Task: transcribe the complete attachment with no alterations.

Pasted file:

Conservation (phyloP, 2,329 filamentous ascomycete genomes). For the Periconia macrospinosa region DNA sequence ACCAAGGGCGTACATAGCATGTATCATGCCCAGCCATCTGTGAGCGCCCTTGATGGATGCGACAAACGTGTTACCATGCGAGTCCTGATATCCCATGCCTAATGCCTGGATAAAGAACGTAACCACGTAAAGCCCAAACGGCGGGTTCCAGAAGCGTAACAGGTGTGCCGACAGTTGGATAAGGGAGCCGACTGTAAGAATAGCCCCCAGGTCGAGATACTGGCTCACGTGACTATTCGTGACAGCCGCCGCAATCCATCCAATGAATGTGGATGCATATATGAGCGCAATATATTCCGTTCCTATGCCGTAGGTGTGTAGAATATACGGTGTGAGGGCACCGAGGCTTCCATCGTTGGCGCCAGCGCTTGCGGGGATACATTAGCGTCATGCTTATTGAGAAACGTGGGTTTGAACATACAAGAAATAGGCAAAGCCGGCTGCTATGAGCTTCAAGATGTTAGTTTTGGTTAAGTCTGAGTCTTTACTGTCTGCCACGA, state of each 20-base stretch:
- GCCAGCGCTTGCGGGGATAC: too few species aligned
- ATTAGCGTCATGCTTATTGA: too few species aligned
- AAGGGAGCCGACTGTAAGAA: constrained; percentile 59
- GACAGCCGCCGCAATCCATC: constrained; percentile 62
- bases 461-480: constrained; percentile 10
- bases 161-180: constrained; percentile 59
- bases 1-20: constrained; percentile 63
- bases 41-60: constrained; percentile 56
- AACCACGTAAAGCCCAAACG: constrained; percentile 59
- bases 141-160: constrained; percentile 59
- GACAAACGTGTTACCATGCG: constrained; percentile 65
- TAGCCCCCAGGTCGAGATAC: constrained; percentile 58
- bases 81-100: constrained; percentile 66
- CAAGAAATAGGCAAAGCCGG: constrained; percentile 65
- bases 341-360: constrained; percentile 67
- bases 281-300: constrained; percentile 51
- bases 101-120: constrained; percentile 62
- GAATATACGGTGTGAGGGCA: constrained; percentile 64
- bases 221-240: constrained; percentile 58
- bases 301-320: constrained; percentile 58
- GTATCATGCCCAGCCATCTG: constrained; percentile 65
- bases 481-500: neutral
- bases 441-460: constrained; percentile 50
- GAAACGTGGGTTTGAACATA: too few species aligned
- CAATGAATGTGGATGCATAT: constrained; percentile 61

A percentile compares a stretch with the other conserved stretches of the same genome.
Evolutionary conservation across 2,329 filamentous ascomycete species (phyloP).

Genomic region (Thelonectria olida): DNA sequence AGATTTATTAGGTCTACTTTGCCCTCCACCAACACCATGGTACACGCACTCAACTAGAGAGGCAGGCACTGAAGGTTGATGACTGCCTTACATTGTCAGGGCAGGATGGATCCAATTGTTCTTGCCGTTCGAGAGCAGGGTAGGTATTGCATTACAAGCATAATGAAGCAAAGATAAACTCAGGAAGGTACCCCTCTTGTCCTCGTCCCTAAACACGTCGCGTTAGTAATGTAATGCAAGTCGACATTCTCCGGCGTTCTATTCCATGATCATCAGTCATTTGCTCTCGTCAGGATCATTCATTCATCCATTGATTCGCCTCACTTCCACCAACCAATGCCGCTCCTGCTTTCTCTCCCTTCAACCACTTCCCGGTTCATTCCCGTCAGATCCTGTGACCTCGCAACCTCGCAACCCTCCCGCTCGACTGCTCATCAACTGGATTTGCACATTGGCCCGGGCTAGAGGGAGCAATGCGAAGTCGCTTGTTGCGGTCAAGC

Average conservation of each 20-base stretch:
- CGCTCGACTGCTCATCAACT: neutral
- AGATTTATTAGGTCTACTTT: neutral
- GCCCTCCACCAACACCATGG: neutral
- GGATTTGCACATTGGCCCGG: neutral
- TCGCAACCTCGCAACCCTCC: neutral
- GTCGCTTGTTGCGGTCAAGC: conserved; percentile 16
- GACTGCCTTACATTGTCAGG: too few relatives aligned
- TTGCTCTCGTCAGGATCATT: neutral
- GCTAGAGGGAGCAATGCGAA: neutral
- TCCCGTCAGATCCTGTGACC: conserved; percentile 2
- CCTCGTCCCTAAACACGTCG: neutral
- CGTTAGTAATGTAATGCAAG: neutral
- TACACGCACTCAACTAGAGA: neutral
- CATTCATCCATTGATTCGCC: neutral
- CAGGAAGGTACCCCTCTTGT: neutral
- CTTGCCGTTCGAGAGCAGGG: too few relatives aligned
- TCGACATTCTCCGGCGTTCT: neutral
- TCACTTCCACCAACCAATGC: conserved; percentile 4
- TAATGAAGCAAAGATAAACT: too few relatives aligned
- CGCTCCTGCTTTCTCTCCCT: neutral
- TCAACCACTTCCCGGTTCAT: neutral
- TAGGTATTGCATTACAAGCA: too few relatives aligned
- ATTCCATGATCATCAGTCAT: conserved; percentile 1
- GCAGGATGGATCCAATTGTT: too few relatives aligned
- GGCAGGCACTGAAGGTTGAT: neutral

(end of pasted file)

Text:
Conservation (phyloP, 2,329 filamentous ascomycete genomes). For the Periconia macrospinosa region DNA sequence ACCAAGGGCGTACATAGCATGTATCATGCCCAGCCATCTGTGAGCGCCCTTGATGGATGCGACAAACGTGTTACCATGCGAGTCCTGATATCCCATGCCTAATGCCTGGATAAAGAACGTAACCACGTAAAGCCCAAACGGCGGGTTCCAGAAGCGTAACAGGTGTGCCGACAGTTGGATAAGGGAGCCGACTGTAAGAATAGCCCCCAGGTCGAGATACTGGCTCACGTGACTATTCGTGACAGCCGCCGCAATCCATCCAATGAATGTGGATGCATATATGAGCGCAATATATTCCGTTCCTATGCCGTAGGTGTGTAGAATATACGGTGTGAGGGCACCGAGGCTTCCATCGTTGGCGCCAGCGCTTGCGGGGATACATTAGCGTCATGCTTATTGAGAAACGTGGGTTTGAACATACAAGAAATAGGCAAAGCCGGCTGCTATGAGCTTCAAGATGTTAGTTTTGGTTAAGTCTGAGTCTTTACTGTCTGCCACGA, state of each 20-base stretch:
- GCCAGCGCTTGCGGGGATAC: too few species aligned
- ATTAGCGTCATGCTTATTGA: too few species aligned
- AAGGGAGCCGACTGTAAGAA: constrained; percentile 59
- GACAGCCGCCGCAATCCATC: constrained; percentile 62
- bases 461-480: constrained; percentile 10
- bases 161-180: constrained; percentile 59
- bases 1-20: constrained; percentile 63
- bases 41-60: constrained; percentile 56
- AACCACGTAAAGCCCAAACG: constrained; percentile 59
- bases 141-160: constrained; percentile 59
- GACAAACGTGTTACCATGCG: constrained; percentile 65
- TAGCCCCCAGGTCGAGATAC: constrained; percentile 58
- bases 81-100: constrained; percentile 66
- CAAGAAATAGGCAAAGCCGG: constrained; percentile 65
- bases 341-360: constrained; percentile 67
- bases 281-300: constrained; percentile 51
- bases 101-120: constrained; percentile 62
- GAATATACGGTGTGAGGGCA: constrained; percentile 64
- bases 221-240: constrained; percentile 58
- bases 301-320: constrained; percentile 58
- GTATCATGCCCAGCCATCTG: constrained; percentile 65
- bases 481-500: neutral
- bases 441-460: constrained; percentile 50
- GAAACGTGGGTTTGAACATA: too few species aligned
- CAATGAATGTGGATGCATAT: constrained; percentile 61

A percentile compares a stretch with the other conserved stretches of the same genome.
Evolutionary conservation across 2,329 filamentous ascomycete species (phyloP).

Genomic region (Thelonectria olida): DNA sequence AGATTTATTAGGTCTACTTTGCCCTCCACCAACACCATGGTACACGCACTCAACTAGAGAGGCAGGCACTGAAGGTTGATGACTGCCTTACATTGTCAGGGCAGGATGGATCCAATTGTTCTTGCCGTTCGAGAGCAGGGTAGGTATTGCATTACAAGCATAATGAAGCAAAGATAAACTCAGGAAGGTACCCCTCTTGTCCTCGTCCCTAAACACGTCGCGTTAGTAATGTAATGCAAGTCGACATTCTCCGGCGTTCTATTCCATGATCATCAGTCATTTGCTCTCGTCAGGATCATTCATTCATCCATTGATTCGCCTCACTTCCACCAACCAATGCCGCTCCTGCTTTCTCTCCCTTCAACCACTTCCCGGTTCATTCCCGTCAGATCCTGTGACCTCGCAACCTCGCAACCCTCCCGCTCGACTGCTCATCAACTGGATTTGCACATTGGCCCGGGCTAGAGGGAGCAATGCGAAGTCGCTTGTTGCGGTCAAGC

Average conservation of each 20-base stretch:
- CGCTCGACTGCTCATCAACT: neutral
- AGATTTATTAGGTCTACTTT: neutral
- GCCCTCCACCAACACCATGG: neutral
- GGATTTGCACATTGGCCCGG: neutral
- TCGCAACCTCGCAACCCTCC: neutral
- GTCGCTTGTTGCGGTCAAGC: conserved; percentile 16
- GACTGCCTTACATTGTCAGG: too few relatives aligned
- TTGCTCTCGTCAGGATCATT: neutral
- GCTAGAGGGAGCAATGCGAA: neutral
- TCCCGTCAGATCCTGTGACC: conserved; percentile 2
- CCTCGTCCCTAAACACGTCG: neutral
- CGTTAGTAATGTAATGCAAG: neutral
- TACACGCACTCAACTAGAGA: neutral
- CATTCATCCATTGATTCGCC: neutral
- CAGGAAGGTACCCCTCTTGT: neutral
- CTTGCCGTTCGAGAGCAGGG: too few relatives aligned
- TCGACATTCTCCGGCGTTCT: neutral
- TCACTTCCACCAACCAATGC: conserved; percentile 4
- TAATGAAGCAAAGATAAACT: too few relatives aligned
- CGCTCCTGCTTTCTCTCCCT: neutral
- TCAACCACTTCCCGGTTCAT: neutral
- TAGGTATTGCATTACAAGCA: too few relatives aligned
- ATTCCATGATCATCAGTCAT: conserved; percentile 1
- GCAGGATGGATCCAATTGTT: too few relatives aligned
- GGCAGGCACTGAAGGTTGAT: neutral